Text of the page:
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How much quicker is hydroponics compared to traditional gardening?

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For some growers, speed is the name of the game.

If you're one of these types, you may want to know about how to speed up your crop cycles with hydroponics. You might be wondering about how hydroponic growing is different from traditional soil-based gardening, and how it can help you be more efficient to generate more fresh produce over time.

Hydroponics will not make plants mature faster than they would in soil, although some growers have been able to induce early flowering for harvests. Instead, there are a number of practical ways that growers can grow quickly with hydroponics, mostly through micromanaging the process and creating different types of environments for plants.

Germination

Hydroponic plants can be germinated anywhere. They can be germinated in soil, or in layers of damp paper towels. Either way, growers can set up a separate germination table indoors to start the germinating process early. By contrast, with traditional soil-based methods, you had to wait until last frost just to plant the seeds -- so you were getting harvests later in the summer. But in hydroponics, because it's an all-indoor process, you have a year-round growing season that really increases how much you can grow within a year.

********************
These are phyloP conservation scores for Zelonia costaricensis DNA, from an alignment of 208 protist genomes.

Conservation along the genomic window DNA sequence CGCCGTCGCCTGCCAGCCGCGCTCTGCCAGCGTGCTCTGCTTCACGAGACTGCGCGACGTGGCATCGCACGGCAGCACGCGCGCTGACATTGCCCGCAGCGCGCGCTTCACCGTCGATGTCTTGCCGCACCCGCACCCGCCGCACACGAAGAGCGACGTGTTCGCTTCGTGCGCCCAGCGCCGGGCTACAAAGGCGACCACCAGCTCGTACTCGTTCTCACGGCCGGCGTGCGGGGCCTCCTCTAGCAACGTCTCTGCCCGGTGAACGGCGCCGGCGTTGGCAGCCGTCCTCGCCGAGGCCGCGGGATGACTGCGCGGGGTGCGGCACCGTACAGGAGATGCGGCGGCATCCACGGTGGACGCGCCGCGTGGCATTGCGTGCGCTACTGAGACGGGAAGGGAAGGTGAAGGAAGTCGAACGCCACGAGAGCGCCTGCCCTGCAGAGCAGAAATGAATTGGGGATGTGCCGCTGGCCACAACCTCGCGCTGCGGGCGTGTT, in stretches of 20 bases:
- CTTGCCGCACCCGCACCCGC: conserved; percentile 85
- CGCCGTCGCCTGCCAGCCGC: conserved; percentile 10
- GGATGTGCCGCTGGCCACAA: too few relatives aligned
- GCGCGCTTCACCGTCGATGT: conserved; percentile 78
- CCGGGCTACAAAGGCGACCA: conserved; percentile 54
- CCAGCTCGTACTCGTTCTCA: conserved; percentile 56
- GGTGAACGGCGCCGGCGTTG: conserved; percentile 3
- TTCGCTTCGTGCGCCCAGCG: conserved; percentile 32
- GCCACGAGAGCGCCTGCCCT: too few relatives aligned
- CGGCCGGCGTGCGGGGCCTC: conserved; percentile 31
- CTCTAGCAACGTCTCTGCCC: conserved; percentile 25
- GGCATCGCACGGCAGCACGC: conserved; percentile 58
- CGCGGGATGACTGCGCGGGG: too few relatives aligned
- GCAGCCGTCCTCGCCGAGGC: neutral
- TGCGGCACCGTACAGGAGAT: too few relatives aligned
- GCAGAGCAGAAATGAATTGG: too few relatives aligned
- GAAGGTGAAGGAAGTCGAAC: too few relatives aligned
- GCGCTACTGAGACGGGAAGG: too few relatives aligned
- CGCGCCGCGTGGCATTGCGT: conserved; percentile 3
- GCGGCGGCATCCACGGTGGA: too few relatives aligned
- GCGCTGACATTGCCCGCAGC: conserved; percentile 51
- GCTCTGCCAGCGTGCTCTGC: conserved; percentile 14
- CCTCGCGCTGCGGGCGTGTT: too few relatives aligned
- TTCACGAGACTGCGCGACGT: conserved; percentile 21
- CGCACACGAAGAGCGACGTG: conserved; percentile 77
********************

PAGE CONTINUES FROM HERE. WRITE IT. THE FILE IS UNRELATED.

Transplants

Plants that are germinated early can continue to grow until the grower wants to transfer them to the hydroponics environment. You can think of your major hydroponics grow box as a type of “main stage” grow mechanism. You shuffle growing plants in and out of the system, to allow for a greater number of crop cycles over time.

It's a myth that you can't transplants soil plants to hydroponics and vice versa. You can, although in some cases it may require extra care for the root structures. So by moving plants from one station to another, and maintaining multiple stations at once, you dramatically shorten your time for harvests. For example, say you have a harvest goal for July. You may start your seeds in March, transplant them in May, and harvest early in July. At the same time, you can be growing another batch of seeds from May through July, to put inside the grow box as soon as you harvest the last crop.

Continual Harvest

There's also the process of deciding when to harvest plants. Many green plants can provide harvests over 1 to 2 months or even longer. So it's up to you as the grower to select the strategy that will allow you to grow as much as you want. Again, though, with hydroponics you have two things on your side: a year-round growing season, and the ability to multi-stage plants for quicker harvests.

For more on the ins and outs of hydroponics, check out Dealzer’s website and learn more about how to start today!

 
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